Letter Submission

To submit a letter to the editor, please email us at This email address is being protected from spambots. You need JavaScript enabled to view it.. Letters must contain the author's name, hometown (state as well, if not in New Hampshire) and phone number, but the number will not be published. We do not run anonymous letters. Local issues get priority, as do local writers. We encourage writers to keep letters to no more than 400 words, but will accept longer letters to be run on a space-available basis. Editors reserve the right to edit letters for spelling, grammar, punctuation, excessive length and unsuitable content.

 

Better to resettle refugees in safe places that share language & culture

To The Daily Sun,

Our refugee policies seem more intended to provide Americans with good feelings and reward special interests than to help the world's threatened/struggling people.

If an American warship finds a sinking cruise ship, we expect the warship to help as many passengers as possible even if they have to share cramped, primitive quarters and limited food.

But that's not what our nation's refugee program does. It greatly benefits a few while leaving millions more threatened and/or struggling.

It costs about $70,000 to re-settle each refugee in our country. That same $70,000 could re-settle 12 to 13 refugees in safe spaces in their own or nearby countries with people who share their language and culture. Or, for $70,000 we could feed about 200 starving people for a year. (On March 19, 2017, 60 Minutes reported that South Sudan has millions of starving people.)

Some pressure to bring refugees here comes from the organizations that help the refugees; the more refugees, the more funding. Other Americans feel good seeing or knowing about the refugees we bring here.

But, out of sight and therefore out of mind are the millions more suffering people who could be, but aren't being helped with the same amount of money. We should maximize the number of people we help with the available resources.

And, while many refugees who come here may feel they won the lottery, many encounter hardships living where few people speak their language or share their culture, where their skills aren't useful in generating a prosperous life, where assimilation is difficult, etc. Refugees would more quickly assimilate if they re-settled with people who share their language, culture, and means of life; and it would be easier to return home or visit friends or family members when possible.

After a refugee is re-settled here, there are continuing costs to Americans: various forms of welfare, and impact on American workers and American children's education, etc. Many refugees have low level skills and compete for jobs with Americans who have the most difficult time making a living. Non-English speaking and often uneducated refugee children increase education costs and/or take resources needed by American children.

It's long past time to change our policies related to refugees. We need to give up what makes us feel good, i.e., saving the few refugees who come here, and use our limited resources to maximize the number of struggling/threatened people that can be fed and/or moved to safe areas among people who share their language and culture. That's better for us and better for them.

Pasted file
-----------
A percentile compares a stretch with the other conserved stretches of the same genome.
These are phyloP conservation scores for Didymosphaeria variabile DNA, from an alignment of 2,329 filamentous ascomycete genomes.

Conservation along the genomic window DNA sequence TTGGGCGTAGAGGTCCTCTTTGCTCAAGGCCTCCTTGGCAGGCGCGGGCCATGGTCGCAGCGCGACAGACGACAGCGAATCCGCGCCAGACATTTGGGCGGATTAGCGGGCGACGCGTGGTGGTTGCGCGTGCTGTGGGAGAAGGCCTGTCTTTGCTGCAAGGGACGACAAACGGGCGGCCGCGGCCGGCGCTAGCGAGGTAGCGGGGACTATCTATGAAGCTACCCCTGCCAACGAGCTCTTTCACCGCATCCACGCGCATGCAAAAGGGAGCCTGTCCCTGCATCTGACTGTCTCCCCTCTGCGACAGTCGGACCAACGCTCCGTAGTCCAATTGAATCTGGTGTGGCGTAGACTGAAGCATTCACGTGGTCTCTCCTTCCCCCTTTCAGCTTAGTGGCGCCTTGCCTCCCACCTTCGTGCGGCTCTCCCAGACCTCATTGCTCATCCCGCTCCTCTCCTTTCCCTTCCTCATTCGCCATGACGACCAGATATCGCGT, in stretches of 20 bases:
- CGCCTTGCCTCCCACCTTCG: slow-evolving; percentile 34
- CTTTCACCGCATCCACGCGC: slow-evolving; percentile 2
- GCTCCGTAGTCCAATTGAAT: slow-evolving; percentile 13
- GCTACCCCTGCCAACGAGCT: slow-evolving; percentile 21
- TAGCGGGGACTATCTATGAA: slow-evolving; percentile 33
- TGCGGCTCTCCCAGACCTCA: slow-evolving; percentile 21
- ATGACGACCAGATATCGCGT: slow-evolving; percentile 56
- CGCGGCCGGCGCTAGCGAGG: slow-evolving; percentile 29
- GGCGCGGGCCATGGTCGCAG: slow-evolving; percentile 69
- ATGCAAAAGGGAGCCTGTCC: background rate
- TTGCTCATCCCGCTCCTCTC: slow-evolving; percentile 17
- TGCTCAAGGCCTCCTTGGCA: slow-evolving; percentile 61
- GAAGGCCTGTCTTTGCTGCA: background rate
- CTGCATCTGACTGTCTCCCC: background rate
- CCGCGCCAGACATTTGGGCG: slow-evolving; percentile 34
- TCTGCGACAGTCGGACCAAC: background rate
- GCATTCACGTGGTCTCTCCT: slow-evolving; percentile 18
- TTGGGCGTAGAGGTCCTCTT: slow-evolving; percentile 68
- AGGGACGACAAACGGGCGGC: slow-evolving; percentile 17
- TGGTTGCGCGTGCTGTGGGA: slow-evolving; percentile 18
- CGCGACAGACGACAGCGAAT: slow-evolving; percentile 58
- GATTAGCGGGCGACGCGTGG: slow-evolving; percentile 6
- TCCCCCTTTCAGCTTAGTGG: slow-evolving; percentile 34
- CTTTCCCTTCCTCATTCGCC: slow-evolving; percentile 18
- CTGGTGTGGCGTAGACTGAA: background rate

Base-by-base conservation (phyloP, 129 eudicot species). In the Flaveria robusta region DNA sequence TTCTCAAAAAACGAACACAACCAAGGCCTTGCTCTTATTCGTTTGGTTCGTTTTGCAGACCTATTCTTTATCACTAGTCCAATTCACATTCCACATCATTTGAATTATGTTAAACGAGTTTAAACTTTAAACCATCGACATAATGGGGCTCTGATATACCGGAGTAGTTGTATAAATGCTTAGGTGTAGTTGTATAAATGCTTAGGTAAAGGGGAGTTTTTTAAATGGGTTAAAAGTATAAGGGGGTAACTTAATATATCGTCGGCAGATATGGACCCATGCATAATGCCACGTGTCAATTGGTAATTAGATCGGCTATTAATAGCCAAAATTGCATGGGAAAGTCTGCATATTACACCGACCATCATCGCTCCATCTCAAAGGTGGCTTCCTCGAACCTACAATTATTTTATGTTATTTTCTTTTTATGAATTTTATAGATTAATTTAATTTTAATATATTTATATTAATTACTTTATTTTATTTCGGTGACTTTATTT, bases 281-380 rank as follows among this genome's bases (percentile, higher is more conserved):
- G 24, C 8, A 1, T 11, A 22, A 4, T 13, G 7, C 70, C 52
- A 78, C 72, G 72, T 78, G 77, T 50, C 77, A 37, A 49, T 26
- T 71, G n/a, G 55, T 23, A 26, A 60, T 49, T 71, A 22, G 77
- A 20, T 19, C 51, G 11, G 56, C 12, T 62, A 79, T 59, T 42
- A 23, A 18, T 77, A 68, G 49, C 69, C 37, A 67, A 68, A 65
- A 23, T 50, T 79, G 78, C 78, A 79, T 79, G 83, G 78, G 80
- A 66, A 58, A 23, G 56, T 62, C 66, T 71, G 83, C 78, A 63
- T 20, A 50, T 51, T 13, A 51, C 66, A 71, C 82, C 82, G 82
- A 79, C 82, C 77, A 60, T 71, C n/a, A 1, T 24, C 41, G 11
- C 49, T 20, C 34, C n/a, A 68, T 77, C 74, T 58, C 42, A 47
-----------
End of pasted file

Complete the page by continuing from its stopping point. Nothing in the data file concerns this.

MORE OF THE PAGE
Don Ewing
Meredith

  • Category: Letters
  • Hits: 579

Please replace those tattered, faded American flags with new ones

To The Daily Sun,

As I drive through the Lakes Region I am overwhelmed at the patriotism displayed by our residents. I am also made aware of the condition of some of the American flags that are displayed. Some are tattered and torn from the high winds. Others are very badly faded. If yours falls into this category I implore you to replace it with a new one, hopefully made in the U.S.A. It keeps people employed and no other country should be allowed to manufacture our flag just to save a few bucks. The old flag should be destroyed by burning, according to the U.S. flag code. The American Legion disposes of flags by burning on several occasions each year and will do so again on June 14, which is Flag Day.

Incidentally, nowhere in the U.S. flag code is cutting up the flag for any purpose covered. When retired, it should be disposed of intact. Someone came up with the bright idea of cutting out the stars and presenting them to service members. Although they graciously accept the stars, many feel uncomfortable about "Old Glory" being cut up.
My last observation is the raising and lowering of the American flag. The president of the United States and the governor of each state have the power through executive order to lower the flag on occasions other than holidays. He or she sets the dates and times that the flag will remain lowered. Mayors and other city/ town officials do not have the right or privilege to make this order. Please pay attention to flag etiquette and to the condition of your flag. Display it properly and replace it when it is worn out.
Earl Beale

Adjutant, Post 1, American Legion
Laconia

  • Category: Letters
  • Hits: 525